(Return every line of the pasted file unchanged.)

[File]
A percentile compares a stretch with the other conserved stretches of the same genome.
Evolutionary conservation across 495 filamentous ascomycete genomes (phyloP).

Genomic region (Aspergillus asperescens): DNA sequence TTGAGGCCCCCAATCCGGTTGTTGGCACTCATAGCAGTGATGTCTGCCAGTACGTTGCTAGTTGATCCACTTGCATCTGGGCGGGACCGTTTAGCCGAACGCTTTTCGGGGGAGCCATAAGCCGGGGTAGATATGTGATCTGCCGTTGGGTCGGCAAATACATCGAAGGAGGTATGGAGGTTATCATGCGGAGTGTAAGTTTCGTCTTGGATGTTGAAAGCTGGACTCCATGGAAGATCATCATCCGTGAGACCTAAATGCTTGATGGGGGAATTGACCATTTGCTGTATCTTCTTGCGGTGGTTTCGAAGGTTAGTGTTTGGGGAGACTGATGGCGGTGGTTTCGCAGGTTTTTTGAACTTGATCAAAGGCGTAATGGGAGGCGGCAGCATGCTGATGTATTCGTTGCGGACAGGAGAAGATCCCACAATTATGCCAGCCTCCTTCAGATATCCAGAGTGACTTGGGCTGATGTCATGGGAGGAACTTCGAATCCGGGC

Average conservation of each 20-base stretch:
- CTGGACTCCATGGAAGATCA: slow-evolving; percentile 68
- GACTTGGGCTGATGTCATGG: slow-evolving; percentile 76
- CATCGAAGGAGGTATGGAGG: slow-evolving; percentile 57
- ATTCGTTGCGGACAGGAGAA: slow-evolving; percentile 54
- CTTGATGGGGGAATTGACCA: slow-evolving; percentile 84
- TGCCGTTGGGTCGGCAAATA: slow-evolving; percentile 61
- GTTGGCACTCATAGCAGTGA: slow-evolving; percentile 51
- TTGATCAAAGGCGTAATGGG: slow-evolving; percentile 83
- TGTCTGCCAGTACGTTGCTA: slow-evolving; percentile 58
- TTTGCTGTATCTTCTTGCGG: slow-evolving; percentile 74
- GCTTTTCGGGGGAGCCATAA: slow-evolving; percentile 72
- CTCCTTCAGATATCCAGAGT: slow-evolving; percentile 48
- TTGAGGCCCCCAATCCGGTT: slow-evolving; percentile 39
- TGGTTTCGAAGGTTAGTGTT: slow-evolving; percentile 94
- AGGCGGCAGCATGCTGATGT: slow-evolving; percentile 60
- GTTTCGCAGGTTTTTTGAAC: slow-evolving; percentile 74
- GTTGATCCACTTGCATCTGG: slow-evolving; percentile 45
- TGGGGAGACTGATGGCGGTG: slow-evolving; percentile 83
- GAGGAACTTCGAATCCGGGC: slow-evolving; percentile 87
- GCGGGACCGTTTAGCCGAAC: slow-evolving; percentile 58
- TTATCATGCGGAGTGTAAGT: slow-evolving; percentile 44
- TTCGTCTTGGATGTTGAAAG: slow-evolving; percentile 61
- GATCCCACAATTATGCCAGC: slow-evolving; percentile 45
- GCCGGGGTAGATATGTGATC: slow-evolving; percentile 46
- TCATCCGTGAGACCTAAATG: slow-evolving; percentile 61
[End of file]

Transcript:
A percentile compares a stretch with the other conserved stretches of the same genome.
Evolutionary conservation across 495 filamentous ascomycete genomes (phyloP).

Genomic region (Aspergillus asperescens): DNA sequence TTGAGGCCCCCAATCCGGTTGTTGGCACTCATAGCAGTGATGTCTGCCAGTACGTTGCTAGTTGATCCACTTGCATCTGGGCGGGACCGTTTAGCCGAACGCTTTTCGGGGGAGCCATAAGCCGGGGTAGATATGTGATCTGCCGTTGGGTCGGCAAATACATCGAAGGAGGTATGGAGGTTATCATGCGGAGTGTAAGTTTCGTCTTGGATGTTGAAAGCTGGACTCCATGGAAGATCATCATCCGTGAGACCTAAATGCTTGATGGGGGAATTGACCATTTGCTGTATCTTCTTGCGGTGGTTTCGAAGGTTAGTGTTTGGGGAGACTGATGGCGGTGGTTTCGCAGGTTTTTTGAACTTGATCAAAGGCGTAATGGGAGGCGGCAGCATGCTGATGTATTCGTTGCGGACAGGAGAAGATCCCACAATTATGCCAGCCTCCTTCAGATATCCAGAGTGACTTGGGCTGATGTCATGGGAGGAACTTCGAATCCGGGC

Average conservation of each 20-base stretch:
- CTGGACTCCATGGAAGATCA: slow-evolving; percentile 68
- GACTTGGGCTGATGTCATGG: slow-evolving; percentile 76
- CATCGAAGGAGGTATGGAGG: slow-evolving; percentile 57
- ATTCGTTGCGGACAGGAGAA: slow-evolving; percentile 54
- CTTGATGGGGGAATTGACCA: slow-evolving; percentile 84
- TGCCGTTGGGTCGGCAAATA: slow-evolving; percentile 61
- GTTGGCACTCATAGCAGTGA: slow-evolving; percentile 51
- TTGATCAAAGGCGTAATGGG: slow-evolving; percentile 83
- TGTCTGCCAGTACGTTGCTA: slow-evolving; percentile 58
- TTTGCTGTATCTTCTTGCGG: slow-evolving; percentile 74
- GCTTTTCGGGGGAGCCATAA: slow-evolving; percentile 72
- CTCCTTCAGATATCCAGAGT: slow-evolving; percentile 48
- TTGAGGCCCCCAATCCGGTT: slow-evolving; percentile 39
- TGGTTTCGAAGGTTAGTGTT: slow-evolving; percentile 94
- AGGCGGCAGCATGCTGATGT: slow-evolving; percentile 60
- GTTTCGCAGGTTTTTTGAAC: slow-evolving; percentile 74
- GTTGATCCACTTGCATCTGG: slow-evolving; percentile 45
- TGGGGAGACTGATGGCGGTG: slow-evolving; percentile 83
- GAGGAACTTCGAATCCGGGC: slow-evolving; percentile 87
- GCGGGACCGTTTAGCCGAAC: slow-evolving; percentile 58
- TTATCATGCGGAGTGTAAGT: slow-evolving; percentile 44
- TTCGTCTTGGATGTTGAAAG: slow-evolving; percentile 61
- GATCCCACAATTATGCCAGC: slow-evolving; percentile 45
- GCCGGGGTAGATATGTGATC: slow-evolving; percentile 46
- TCATCCGTGAGACCTAAATG: slow-evolving; percentile 61